Vietnam - Working conditions
Vietnam has in place an extremely progressive national labor law which is designed to regulate working conditions. The major challenge is to ensure that the labor law is being properly and appropriately implemented. The high visibility of Nike, Inc., which decided to add Vietnam as an important site to source its production of footwear and apparel, generated considerable controversy in the United States, especially among activist labor rights groups such as the Workers' Rights Consortium. Accusations of sweatshop conditions and negligible pay were made by a number of journalists.
Actually, Nike's dynamic and creative marketing strategy has enabled the company to expand its production to a country that desperately needs expanded job opportunities. Unfortunately, the subcontractors (Korean and Taiwanese) producing for Nike in Vietnam were without question guilty in some instances of certain abuses and violated Vietnam's labor law. Managers found guilty of such abuses were deported. Though salaries in the Vietnamese garment, textile, and footwear factories are extremely low by U.S. standards, this additional income is often pooled in an extended family context and contributes importantly to families' economic welfare. With companies such as Nike active in Vietnam, in 1998 Vietnam was able to export US$1.4 billion worth of footwear overseas.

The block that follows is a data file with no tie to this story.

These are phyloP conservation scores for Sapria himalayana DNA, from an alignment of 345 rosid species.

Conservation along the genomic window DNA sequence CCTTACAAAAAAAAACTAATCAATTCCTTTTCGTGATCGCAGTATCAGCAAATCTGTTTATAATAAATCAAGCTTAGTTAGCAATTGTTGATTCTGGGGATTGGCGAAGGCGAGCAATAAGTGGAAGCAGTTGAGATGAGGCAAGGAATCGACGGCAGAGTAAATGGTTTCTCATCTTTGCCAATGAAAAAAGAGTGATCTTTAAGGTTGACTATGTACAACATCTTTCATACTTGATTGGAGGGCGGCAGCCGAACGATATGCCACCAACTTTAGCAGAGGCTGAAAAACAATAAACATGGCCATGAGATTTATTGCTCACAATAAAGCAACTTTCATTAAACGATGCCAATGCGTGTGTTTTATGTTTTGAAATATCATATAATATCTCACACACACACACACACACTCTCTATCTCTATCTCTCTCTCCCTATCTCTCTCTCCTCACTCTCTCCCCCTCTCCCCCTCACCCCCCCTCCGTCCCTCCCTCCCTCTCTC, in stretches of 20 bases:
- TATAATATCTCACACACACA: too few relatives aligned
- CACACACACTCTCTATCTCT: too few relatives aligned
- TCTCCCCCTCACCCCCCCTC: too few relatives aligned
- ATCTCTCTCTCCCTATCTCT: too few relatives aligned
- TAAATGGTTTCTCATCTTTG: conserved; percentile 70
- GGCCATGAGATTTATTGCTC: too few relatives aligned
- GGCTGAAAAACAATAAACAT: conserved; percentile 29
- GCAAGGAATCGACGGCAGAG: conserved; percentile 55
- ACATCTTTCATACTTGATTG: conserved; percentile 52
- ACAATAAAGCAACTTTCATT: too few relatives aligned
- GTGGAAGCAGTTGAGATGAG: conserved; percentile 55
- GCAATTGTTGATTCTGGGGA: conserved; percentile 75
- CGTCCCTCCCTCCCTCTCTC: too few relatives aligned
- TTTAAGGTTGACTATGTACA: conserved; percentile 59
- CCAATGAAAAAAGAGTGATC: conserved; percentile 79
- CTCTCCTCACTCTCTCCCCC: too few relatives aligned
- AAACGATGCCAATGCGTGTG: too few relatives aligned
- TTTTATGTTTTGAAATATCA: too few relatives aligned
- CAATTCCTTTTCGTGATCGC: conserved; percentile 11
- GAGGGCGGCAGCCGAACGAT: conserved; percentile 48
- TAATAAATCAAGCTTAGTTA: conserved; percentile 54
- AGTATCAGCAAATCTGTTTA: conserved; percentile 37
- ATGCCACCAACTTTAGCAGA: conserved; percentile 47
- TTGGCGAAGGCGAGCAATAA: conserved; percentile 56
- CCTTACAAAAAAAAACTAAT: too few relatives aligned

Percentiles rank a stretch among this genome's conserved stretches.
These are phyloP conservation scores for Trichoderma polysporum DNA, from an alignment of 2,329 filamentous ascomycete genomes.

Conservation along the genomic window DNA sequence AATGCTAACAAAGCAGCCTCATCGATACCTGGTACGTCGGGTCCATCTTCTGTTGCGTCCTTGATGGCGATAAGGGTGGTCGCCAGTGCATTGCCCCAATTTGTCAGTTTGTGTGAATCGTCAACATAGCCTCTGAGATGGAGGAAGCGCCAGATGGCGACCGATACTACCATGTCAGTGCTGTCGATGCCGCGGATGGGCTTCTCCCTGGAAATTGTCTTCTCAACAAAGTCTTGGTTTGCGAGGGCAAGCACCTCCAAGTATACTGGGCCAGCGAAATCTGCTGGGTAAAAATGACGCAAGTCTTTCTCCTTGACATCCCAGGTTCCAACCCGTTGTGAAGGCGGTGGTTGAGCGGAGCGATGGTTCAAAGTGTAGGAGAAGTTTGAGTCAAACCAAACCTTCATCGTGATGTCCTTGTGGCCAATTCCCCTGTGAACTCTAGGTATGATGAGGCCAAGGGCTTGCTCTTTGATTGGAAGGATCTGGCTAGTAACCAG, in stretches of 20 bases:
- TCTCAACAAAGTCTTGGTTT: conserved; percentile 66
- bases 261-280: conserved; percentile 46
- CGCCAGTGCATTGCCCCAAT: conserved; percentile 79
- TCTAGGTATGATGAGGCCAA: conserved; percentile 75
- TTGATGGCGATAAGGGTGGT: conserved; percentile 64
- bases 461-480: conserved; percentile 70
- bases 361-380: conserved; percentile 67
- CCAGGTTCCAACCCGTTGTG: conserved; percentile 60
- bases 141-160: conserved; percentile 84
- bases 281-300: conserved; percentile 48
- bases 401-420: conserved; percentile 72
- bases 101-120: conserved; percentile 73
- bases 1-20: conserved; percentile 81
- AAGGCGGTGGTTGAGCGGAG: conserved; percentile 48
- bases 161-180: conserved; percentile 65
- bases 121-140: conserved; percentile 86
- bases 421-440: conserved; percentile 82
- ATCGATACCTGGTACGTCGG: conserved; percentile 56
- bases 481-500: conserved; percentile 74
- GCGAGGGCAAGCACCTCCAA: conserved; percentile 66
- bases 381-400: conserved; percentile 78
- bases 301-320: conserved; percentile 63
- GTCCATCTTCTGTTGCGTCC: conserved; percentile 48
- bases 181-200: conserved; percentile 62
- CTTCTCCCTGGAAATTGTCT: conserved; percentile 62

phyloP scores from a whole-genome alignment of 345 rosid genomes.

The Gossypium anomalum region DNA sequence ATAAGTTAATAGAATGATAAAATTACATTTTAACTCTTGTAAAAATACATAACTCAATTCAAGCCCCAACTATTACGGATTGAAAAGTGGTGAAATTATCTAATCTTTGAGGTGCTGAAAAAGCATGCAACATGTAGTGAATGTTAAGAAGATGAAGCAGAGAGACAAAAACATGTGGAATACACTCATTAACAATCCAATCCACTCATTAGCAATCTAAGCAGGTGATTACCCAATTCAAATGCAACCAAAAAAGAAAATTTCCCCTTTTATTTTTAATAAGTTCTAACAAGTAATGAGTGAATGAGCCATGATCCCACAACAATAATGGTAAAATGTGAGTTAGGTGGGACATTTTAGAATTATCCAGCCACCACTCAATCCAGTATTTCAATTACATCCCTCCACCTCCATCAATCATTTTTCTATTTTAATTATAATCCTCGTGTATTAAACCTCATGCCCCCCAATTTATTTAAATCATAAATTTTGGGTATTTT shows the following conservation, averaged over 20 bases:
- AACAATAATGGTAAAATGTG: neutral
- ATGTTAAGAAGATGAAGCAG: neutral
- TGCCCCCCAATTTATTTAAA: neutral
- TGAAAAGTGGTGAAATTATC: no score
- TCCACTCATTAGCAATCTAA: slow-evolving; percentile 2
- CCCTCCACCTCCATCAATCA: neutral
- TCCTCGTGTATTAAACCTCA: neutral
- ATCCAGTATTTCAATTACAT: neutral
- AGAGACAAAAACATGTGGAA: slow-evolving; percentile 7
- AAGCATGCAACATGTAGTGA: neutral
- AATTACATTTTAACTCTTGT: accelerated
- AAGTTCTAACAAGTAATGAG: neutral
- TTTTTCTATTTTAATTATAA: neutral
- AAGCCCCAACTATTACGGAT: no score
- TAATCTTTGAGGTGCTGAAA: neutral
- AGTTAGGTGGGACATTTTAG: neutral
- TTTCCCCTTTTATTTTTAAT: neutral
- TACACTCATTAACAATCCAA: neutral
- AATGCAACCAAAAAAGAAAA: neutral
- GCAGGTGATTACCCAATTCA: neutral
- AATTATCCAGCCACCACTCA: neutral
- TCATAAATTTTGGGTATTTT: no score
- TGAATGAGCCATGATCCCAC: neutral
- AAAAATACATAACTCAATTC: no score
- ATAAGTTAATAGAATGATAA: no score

Those unable to find formal employment in the Vietnamese economy must seek income-generating activities in the informal economy. Conditions in the informal economy vary rather dramatically, depending on the activity involved. Some informal sector jobs provide individuals with far more freedom and independence than if they were working in a formal factory setting. In other instances, work in the informal economy can be rather humiliating, such as those involved in "begging" tourists to buy their souvenirs, for example. Unfortunately, an illegal commercial sex industry has emerged in Vietnam, especially in the Ho Chi Minh City area. Undereducated, unemployed women can be vulnerable to such an industry. Primarily as the result of the growth of this industry, it is estimated that approximately 100,000 Vietnamese have HIV/AIDS.